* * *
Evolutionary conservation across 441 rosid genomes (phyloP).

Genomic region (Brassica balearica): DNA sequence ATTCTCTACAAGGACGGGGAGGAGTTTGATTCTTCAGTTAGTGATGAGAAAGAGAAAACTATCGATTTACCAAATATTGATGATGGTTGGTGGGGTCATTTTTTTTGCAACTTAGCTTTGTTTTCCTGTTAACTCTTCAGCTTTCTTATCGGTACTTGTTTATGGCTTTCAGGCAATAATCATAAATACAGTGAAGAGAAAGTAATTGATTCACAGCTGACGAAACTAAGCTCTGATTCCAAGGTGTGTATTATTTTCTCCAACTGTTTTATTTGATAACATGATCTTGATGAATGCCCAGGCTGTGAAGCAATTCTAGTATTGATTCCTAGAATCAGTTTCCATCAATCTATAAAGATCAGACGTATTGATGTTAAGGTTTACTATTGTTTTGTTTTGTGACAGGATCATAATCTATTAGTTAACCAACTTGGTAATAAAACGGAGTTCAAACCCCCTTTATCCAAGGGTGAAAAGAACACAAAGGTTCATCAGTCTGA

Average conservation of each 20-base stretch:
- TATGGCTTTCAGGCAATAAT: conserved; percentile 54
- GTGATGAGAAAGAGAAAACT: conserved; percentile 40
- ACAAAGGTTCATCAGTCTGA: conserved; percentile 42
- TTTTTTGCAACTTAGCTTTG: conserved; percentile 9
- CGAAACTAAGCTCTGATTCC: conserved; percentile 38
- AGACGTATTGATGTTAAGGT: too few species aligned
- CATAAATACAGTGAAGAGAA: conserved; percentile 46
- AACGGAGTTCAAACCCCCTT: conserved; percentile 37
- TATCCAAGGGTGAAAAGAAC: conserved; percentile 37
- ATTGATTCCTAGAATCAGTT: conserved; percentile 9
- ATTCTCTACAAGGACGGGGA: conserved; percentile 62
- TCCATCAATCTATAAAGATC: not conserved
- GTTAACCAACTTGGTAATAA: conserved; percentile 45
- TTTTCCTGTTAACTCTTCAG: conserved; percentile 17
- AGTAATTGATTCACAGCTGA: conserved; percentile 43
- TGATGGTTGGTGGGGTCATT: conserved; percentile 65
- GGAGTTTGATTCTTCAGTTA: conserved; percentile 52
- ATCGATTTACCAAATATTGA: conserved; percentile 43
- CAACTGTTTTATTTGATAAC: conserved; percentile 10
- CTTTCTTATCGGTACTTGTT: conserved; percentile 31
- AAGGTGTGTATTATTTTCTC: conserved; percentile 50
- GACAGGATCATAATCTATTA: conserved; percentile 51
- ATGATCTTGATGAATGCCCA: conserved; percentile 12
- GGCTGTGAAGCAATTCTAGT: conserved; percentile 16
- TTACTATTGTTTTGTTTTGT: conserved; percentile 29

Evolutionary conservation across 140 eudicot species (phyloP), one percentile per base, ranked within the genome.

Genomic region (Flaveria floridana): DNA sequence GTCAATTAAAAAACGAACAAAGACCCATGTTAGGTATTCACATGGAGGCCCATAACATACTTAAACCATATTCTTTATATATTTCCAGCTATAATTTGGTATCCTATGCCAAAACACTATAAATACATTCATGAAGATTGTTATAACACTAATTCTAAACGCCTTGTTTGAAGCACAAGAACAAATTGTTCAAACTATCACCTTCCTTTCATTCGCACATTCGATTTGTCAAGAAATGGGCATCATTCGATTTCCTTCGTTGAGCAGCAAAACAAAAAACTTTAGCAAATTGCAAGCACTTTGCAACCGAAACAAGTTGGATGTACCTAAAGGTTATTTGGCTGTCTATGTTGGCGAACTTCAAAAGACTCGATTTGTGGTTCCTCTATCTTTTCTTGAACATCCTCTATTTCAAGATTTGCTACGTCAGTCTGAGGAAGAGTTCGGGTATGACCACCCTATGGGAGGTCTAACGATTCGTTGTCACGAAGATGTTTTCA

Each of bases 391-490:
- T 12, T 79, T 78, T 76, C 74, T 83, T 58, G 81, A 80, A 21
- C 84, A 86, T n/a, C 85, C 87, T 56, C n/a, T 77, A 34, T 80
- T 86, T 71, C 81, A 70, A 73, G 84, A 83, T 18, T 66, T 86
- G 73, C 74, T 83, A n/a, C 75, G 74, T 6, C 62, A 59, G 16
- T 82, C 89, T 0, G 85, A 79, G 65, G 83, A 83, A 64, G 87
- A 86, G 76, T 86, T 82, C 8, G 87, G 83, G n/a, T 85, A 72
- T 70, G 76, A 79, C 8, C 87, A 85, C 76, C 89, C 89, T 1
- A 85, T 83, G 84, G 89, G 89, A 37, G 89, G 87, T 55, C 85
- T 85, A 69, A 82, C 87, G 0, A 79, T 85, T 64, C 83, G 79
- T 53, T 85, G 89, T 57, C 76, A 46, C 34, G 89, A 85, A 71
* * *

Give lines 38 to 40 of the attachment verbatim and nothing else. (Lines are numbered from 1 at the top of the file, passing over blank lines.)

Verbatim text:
- T 70, G 76, A 79, C 8, C 87, A 85, C 76, C 89, C 89, T 1
- A 85, T 83, G 84, G 89, G 89, A 37, G 89, G 87, T 55, C 85
- T 85, A 69, A 82, C 87, G 0, A 79, T 85, T 64, C 83, G 79